What emerged was a relatively simple (thanks in part to the clean, functional style of programming) web service with a single HTTP endpoint. Because we wanted to keep the code as lean as possible, I chose to build the app directly on Plug rather than Phoenix, the popular web framework for Elixir (Phoenix actually uses Plug for its middleware stack, similar to how Ruby on Rails uses Rack).


Plug allows you to develop composable modules for handling various parts of web applications which can be served directly by Cowboy, an HTTP server written in Erlang. Here's the canonical "Hello World" Plug application:

defmodule MyPlug do
  import Plug.Conn

  def init(options) do
    # initialize options


  def call(conn, _opts) do
    |> put_resp_content_type("text/plain")
    |> send_resp(200, "Hello world")

You can also create a router which wires up the various plugs that sit between an endpoint and the server:

defmodule AppRouter do
  use Plug.Router

  plug :match
  plug :dispatch

  get "/hello" do
    send_resp(conn, 200, "world")

  match _ do
    send_resp(conn, 404, "oops")

Our solution

Our Plug application is just a handful of modules:

  • Client handles reporting logs to Honeybadger.
  • Parser provides functions to parse logs from Heroku Logplex.
  • Logger is a plug which logs information about each request internally.
  • Router wires everything up, parsing inbound requests with the Parser and reporting Heroku platform errors to the Client, which reports them to our API.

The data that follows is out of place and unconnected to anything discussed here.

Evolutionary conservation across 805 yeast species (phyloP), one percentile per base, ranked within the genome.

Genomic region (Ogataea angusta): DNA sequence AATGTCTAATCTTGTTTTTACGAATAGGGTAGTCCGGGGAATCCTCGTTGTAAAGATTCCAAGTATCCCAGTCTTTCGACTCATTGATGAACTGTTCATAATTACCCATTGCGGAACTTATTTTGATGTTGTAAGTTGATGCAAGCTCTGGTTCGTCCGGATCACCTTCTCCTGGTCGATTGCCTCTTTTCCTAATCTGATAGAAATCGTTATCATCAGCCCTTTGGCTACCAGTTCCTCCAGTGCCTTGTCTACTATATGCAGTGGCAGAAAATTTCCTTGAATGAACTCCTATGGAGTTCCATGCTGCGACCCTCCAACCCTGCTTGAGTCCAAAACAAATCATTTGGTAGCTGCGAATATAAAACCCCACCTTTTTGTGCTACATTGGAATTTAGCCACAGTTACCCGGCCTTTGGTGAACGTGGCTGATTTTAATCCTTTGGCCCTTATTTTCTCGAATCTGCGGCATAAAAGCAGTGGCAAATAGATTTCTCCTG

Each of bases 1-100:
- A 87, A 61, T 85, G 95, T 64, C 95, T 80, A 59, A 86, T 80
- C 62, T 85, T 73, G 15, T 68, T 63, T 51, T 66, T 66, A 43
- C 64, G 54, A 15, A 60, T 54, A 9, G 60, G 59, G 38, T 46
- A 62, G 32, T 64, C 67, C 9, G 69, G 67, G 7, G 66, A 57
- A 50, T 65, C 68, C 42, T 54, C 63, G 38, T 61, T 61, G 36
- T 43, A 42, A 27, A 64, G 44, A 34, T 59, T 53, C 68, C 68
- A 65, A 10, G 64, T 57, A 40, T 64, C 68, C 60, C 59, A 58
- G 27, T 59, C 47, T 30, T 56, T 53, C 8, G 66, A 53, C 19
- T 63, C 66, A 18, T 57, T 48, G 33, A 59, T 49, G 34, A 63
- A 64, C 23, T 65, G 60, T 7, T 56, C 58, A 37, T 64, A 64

To show how simple this really can be in Elixir, here's our full Plug router, in all its glory:

defmodule Logplex.Router do
  @moduledoc """
  Handles incoming requests via plug router.

  use Plug.Router
  use Honeybadger.Plug

  alias Logplex.Client
  alias Logplex.Parser

  plug Plug.Statsd
  plug Logplex.Logger

  plug :match
  plug :dispatch

  post "/heroku/v1" do
    {:ok, body, _} = Plug.Conn.read_body(conn)
    %{query_params: params} = Plug.Conn.fetch_query_params(conn)
    process(body, params)
    send_resp(conn, 200, [])

  match _ do
    send_resp(conn, 404, "wut?")

  defp process(body, params) do
    Task.start fn ->
      errors = Parser.parse(body), params)

There are a few interesting things to note about the router which we'll look at briefly in turn:

We're monitoring our own errors with Honeybadger

You can see that we're using the plug from our error tracking package for Elixir (which I mentioned earlier), which provides its own plug that monitors all internal exceptions:

  use Honeybadger.Plug

We're doing the work in separate processes

Elixir does concurrency via processes. Each request is handled inside its own process (by Cowboy/Plug), and we're creating an additional process (via the Task module) to scan the logs from each request (Heroku Logplex batches each application's logs, so there may be multiple lines in each payload):

  defp process(body, params) do
    Task.start fn ->
      errors = Parser.parse(body), params)

Each request to our API (which is what happens when Parser.parse/1 finds one or more platform errors) is also handled in a separate process (which happens inside the Client module:

  defp post(log, params) do
    Task.start fn ->
      StatsD.timing "notices.duration", fn ->
        _post(log, params)

This helps us distribute all the different jobs across each node, which is one of the coolest parts of Erlang.

We're monitoring Elixir with StatsD

It's important for us to have detailed metrics about how our app is performing, and so we're using the ex_statsd package to collect the following metrics:

  • The number of total requests from Heroku Logplex
  • The duration of each request
  • The number of platform errors scanned
  • The number of platform errors reported
  • The number of failures when reporting platform errors, by status code

...and we're monitoring Elixir with Honeybadger